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James Carroll skrifar í Boston Globe: . . . and honoring the victims.

At the dawn of the new century, what story do we tell? Does Sept. 11 represent only the experience of American grief, victimhood, justification for revenge? Does Sept. 11 live on only as the engine driving America’s shocking new belligerence? Or, in recalling the nobility of those selfless New Yorkers and Pentagon workers who reentered the wounded buildings, who remained behind to usher others out, or who simply maintained calm as worlds collapsed around them — can we carry this date forward as an image of the possibility of public love?

It may help to see Sept. 11, 2001, in the context of those other days in other years. How, when the ground was first broken for the Pentagon, its builders assumed one day it would be a hospital. How the leader of America’s greatest war sought in its aftermath to end war forever. How knowing that Washington, too, can sponsor terrorism must lead to humility. How the age-old dream of nonviolence became actual.

Ordinarily, we think of such incidents in isolation, but there can be an archeology of the calendar that uncovers harmonies in the layers of time.

Sept. 11 is an anniversary of the future, a day enshrining the worst of human impulses — and the best. A day, therefore, that puts the choice before us. How are we going to live now? We are on the earth for the briefest of interludes. Thinking in particular of all those who died in New York, Washington, and Pennsylvania, let us honor them by building the earth, instead of destroying it. Let us make peace, instead of war.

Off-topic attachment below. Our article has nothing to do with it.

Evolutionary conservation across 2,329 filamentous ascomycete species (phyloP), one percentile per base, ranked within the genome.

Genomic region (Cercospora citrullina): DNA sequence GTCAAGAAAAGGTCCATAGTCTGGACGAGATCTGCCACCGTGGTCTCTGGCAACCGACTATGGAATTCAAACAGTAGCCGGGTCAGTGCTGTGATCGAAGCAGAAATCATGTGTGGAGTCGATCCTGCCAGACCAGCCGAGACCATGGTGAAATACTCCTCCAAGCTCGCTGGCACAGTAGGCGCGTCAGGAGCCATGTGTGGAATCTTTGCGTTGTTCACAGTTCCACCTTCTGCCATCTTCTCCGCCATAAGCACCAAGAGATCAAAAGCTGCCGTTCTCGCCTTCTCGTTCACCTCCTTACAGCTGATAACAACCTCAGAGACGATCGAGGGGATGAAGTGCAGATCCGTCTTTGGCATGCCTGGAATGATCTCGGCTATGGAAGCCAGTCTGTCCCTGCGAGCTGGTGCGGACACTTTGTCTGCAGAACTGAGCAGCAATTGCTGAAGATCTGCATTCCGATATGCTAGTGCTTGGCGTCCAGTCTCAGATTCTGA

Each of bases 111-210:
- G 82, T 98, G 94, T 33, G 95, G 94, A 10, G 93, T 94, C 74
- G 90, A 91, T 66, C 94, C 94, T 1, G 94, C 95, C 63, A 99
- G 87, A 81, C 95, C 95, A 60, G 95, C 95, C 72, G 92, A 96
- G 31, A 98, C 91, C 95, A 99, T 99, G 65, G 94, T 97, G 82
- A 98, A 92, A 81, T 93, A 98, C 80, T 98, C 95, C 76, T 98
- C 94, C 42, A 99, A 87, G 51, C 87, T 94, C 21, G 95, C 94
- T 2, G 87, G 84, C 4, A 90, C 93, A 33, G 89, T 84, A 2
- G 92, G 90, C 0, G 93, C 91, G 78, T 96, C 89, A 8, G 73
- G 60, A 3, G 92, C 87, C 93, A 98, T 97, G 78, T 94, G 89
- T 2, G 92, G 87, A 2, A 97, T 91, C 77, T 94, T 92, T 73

Úr leiðara New York Times

It seemed as if two great tides emanated in response to the tragedy of that Tuesday. One was a sense of generosity, a deep compassion that expressed itself in immediate acts of cooperation and support. The other was a sense of patriotism, a strong consciousness of our American identity. When those two tides overlapped, as they often did in the months after 9/11, the result was impressive and profoundly moving. But we have also seen, in the past two years, a regrettable narrowing of our idea of patriotism. It has become, for some people in some ways, a more brittle expression of national sentiment — a blind statement of faith that does more to divide Americans from one another than to join them together.

We need to fear and temper that kind of rigidity. It is not the least bit unpatriotic to question some of the arguments that led to war in Iraq. No national purpose is served by losing our sense of political and historical discrimination in an upwelling of patriotic fervor. Much as it may seem logical that the horror of the morning of Sept. 11, 2001, is inextricably linked to the other terrorist horrors around the world, the fact is that the connections are not all clear. The final answers must be as the evidence — not political will — determines.

Einnig: What You Think You Know About Sept. 11 …but don’t.